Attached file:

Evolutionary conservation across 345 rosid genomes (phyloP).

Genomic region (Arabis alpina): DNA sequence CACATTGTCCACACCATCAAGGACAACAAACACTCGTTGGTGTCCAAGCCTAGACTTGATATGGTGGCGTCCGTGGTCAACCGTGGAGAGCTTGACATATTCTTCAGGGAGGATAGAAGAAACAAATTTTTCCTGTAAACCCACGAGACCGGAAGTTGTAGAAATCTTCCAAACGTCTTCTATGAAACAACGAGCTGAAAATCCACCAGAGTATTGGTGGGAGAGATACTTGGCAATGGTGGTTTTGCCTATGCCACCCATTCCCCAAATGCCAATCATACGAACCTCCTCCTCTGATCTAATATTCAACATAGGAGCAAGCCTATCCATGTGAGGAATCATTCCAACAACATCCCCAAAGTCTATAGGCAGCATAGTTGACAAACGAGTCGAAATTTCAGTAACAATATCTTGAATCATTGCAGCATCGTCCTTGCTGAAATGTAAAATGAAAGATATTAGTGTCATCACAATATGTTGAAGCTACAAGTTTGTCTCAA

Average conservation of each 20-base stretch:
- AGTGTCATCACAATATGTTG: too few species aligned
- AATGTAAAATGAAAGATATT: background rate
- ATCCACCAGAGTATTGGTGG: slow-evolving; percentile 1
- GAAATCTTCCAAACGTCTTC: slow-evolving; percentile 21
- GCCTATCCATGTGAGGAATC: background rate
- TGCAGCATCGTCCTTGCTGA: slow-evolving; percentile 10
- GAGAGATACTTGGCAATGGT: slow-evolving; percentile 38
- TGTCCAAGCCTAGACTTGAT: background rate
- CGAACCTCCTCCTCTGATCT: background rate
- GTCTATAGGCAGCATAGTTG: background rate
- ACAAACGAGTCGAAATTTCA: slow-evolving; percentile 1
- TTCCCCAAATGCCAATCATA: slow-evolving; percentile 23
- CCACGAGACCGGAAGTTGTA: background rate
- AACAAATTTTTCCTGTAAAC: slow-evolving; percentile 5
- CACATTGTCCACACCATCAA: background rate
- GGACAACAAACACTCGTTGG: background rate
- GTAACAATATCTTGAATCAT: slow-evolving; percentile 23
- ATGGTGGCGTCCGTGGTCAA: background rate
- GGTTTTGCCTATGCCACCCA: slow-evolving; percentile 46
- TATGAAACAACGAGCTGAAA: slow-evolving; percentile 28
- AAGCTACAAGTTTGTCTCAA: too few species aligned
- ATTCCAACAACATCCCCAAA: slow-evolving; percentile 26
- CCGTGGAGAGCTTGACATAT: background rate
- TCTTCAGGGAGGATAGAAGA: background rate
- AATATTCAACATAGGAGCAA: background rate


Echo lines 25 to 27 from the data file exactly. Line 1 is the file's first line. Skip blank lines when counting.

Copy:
- ATTCCAACAACATCCCCAAA: slow-evolving; percentile 26
- CCGTGGAGAGCTTGACATAT: background rate
- TCTTCAGGGAGGATAGAAGA: background rate